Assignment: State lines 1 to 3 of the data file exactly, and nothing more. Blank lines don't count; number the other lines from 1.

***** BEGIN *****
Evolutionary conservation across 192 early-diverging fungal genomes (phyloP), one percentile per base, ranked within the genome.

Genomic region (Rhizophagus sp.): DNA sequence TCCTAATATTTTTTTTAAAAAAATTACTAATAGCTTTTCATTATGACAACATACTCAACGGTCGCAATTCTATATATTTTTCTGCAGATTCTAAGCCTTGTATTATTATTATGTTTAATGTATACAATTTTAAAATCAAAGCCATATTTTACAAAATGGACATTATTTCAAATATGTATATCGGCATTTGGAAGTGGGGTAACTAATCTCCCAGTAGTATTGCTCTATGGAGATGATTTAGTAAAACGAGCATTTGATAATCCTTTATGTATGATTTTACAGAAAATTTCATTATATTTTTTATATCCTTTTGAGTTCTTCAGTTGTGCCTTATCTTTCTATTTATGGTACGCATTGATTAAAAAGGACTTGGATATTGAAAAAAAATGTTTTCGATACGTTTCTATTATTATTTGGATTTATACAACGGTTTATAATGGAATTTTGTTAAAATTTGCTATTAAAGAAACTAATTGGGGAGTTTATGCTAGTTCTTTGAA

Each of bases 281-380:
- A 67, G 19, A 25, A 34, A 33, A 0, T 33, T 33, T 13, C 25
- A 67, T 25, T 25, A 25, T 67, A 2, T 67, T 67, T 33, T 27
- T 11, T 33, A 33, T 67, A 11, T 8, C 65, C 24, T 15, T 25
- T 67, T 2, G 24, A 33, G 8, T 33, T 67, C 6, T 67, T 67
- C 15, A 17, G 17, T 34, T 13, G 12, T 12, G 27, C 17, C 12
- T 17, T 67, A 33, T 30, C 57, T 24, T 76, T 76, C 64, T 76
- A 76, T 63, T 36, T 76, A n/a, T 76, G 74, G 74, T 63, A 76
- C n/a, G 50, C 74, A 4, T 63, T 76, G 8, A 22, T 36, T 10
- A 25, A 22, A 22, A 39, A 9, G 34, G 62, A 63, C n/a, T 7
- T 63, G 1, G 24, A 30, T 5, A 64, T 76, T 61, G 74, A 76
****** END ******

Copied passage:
Evolutionary conservation across 192 early-diverging fungal genomes (phyloP), one percentile per base, ranked within the genome.

Genomic region (Rhizophagus sp.): DNA sequence TCCTAATATTTTTTTTAAAAAAATTACTAATAGCTTTTCATTATGACAACATACTCAACGGTCGCAATTCTATATATTTTTCTGCAGATTCTAAGCCTTGTATTATTATTATGTTTAATGTATACAATTTTAAAATCAAAGCCATATTTTACAAAATGGACATTATTTCAAATATGTATATCGGCATTTGGAAGTGGGGTAACTAATCTCCCAGTAGTATTGCTCTATGGAGATGATTTAGTAAAACGAGCATTTGATAATCCTTTATGTATGATTTTACAGAAAATTTCATTATATTTTTTATATCCTTTTGAGTTCTTCAGTTGTGCCTTATCTTTCTATTTATGGTACGCATTGATTAAAAAGGACTTGGATATTGAAAAAAAATGTTTTCGATACGTTTCTATTATTATTTGGATTTATACAACGGTTTATAATGGAATTTTGTTAAAATTTGCTATTAAAGAAACTAATTGGGGAGTTTATGCTAGTTCTTTGAA

Each of bases 281-380: